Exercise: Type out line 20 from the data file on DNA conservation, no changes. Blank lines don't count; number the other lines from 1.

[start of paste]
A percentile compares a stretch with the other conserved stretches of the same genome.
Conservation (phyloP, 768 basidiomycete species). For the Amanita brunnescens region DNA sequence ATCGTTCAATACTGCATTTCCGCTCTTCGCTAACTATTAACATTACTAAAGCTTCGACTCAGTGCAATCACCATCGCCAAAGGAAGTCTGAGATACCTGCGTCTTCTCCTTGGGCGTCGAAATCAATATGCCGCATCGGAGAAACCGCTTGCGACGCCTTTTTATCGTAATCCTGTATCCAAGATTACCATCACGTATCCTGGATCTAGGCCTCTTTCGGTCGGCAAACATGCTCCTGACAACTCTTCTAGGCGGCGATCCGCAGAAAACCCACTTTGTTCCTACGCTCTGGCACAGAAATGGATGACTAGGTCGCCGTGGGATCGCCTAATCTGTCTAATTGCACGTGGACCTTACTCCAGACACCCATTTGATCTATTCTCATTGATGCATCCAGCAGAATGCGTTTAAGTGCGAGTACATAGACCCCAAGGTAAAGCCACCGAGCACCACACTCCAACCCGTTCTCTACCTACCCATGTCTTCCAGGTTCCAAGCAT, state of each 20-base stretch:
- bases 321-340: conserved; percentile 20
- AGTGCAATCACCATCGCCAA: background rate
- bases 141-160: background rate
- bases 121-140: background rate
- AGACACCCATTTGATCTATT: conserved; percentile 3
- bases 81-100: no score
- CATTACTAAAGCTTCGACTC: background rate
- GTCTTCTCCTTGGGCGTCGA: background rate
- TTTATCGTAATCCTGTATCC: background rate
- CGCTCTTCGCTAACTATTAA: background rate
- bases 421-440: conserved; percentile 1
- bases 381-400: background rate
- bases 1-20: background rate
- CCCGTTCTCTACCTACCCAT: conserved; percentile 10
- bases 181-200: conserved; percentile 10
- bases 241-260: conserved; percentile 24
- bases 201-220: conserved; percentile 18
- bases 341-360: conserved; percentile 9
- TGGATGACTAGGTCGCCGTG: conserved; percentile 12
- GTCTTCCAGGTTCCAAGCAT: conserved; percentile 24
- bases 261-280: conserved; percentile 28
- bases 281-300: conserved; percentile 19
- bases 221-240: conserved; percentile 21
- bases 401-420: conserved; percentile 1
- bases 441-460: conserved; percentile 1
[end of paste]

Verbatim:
- bases 341-360: conserved; percentile 9